The Foundry, Resonate, Relevant, The Bridge, and Passion City are just a few of the contemporary church names noted by Dennis Baker and mocked by Url Scaramenga in 2010. A search for “contemporary church names” brings up a wealth of resources offering to help entrepreneurial church planters (or church re-branders) make a splash in their community. The Church Venture offers “119 cool church names.” One of the trends in church names noted by Thom Rainer is that they are becoming shorter because of the demands of the internet. A longer church name can leader to a long internet address (URL). The “7 Awesome Church Name Ideas” mocked in the Babylon Bee are virtually indistinguishable from what is already happening. Steve Fogg offers some practical tips for naming a church that might actually lead away from some of the more trendy and even irritating church names.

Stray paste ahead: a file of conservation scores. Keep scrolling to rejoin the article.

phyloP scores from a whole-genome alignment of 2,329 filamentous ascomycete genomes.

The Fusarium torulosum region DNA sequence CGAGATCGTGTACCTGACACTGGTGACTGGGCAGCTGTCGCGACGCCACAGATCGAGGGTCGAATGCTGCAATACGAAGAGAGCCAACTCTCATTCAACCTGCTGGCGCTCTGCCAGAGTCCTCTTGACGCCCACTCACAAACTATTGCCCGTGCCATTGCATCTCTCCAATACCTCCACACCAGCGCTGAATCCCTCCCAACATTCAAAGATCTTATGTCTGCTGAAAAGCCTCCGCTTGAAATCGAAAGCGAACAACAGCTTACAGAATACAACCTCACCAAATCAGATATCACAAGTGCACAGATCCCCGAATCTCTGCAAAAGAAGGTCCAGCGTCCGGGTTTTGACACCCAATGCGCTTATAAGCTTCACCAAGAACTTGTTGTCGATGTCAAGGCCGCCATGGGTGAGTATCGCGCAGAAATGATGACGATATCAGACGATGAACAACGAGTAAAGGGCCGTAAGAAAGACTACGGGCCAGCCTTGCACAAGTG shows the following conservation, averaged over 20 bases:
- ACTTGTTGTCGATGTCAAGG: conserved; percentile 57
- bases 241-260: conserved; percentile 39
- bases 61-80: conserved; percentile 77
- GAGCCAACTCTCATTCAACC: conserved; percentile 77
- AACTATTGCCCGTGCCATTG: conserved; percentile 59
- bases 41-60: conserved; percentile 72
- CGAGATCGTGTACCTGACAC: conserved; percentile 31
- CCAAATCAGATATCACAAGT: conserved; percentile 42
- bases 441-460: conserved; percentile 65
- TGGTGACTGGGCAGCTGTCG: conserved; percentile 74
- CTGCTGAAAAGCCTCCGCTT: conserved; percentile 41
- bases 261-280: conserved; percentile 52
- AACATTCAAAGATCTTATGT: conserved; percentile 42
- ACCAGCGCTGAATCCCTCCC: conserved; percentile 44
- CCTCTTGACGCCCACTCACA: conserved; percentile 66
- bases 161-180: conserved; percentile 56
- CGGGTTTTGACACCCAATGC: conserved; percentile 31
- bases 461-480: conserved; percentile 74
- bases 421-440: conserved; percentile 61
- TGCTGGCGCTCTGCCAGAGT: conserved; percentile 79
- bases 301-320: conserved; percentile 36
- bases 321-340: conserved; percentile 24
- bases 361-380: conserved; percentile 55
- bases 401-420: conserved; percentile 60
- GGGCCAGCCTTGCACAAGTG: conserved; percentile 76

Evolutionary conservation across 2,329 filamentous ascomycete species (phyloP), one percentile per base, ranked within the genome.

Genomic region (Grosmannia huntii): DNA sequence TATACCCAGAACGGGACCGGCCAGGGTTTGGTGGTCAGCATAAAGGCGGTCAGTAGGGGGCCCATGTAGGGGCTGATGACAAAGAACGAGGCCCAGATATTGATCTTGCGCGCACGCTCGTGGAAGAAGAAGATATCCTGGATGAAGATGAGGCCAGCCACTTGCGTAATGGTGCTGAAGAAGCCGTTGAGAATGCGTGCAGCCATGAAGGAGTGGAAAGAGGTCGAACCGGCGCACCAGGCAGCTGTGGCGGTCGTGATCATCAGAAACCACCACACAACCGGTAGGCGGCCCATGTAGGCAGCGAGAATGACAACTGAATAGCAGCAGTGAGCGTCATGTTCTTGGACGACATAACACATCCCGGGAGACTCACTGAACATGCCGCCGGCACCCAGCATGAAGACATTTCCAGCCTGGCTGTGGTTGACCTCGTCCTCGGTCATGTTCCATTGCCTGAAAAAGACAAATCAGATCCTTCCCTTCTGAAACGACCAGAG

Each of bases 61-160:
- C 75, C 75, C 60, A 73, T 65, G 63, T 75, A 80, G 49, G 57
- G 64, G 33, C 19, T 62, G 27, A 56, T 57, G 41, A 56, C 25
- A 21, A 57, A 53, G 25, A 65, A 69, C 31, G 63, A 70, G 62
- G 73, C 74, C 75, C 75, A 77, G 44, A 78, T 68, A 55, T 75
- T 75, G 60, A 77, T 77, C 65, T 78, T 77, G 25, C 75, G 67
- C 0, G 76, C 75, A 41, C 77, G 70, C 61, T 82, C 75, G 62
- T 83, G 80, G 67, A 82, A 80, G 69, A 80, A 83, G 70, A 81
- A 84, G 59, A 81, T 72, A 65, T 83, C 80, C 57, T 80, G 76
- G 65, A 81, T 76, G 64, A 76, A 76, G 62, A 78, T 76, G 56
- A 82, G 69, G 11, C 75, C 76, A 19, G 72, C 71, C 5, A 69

I have noticed the trend for several years but a recent trip where I was confronted by “The Radiant Church,” “Cross the Line,” and “Crossroads” as church names seemed to call for comment. I thought that this trend was a fad that would fade. It has not. My initial response was to think that it was a matter of taste and that my reaction was due to the fact that I can be a little curmudgeonly. After all we have no record in Scripture that congregations were named. The Apostles wrote to the congregations in various cities. I am not certain when congregations were first named but they seem to have been named by the high middle ages. Most likely this was due to the founding of multiple congregations in a single city.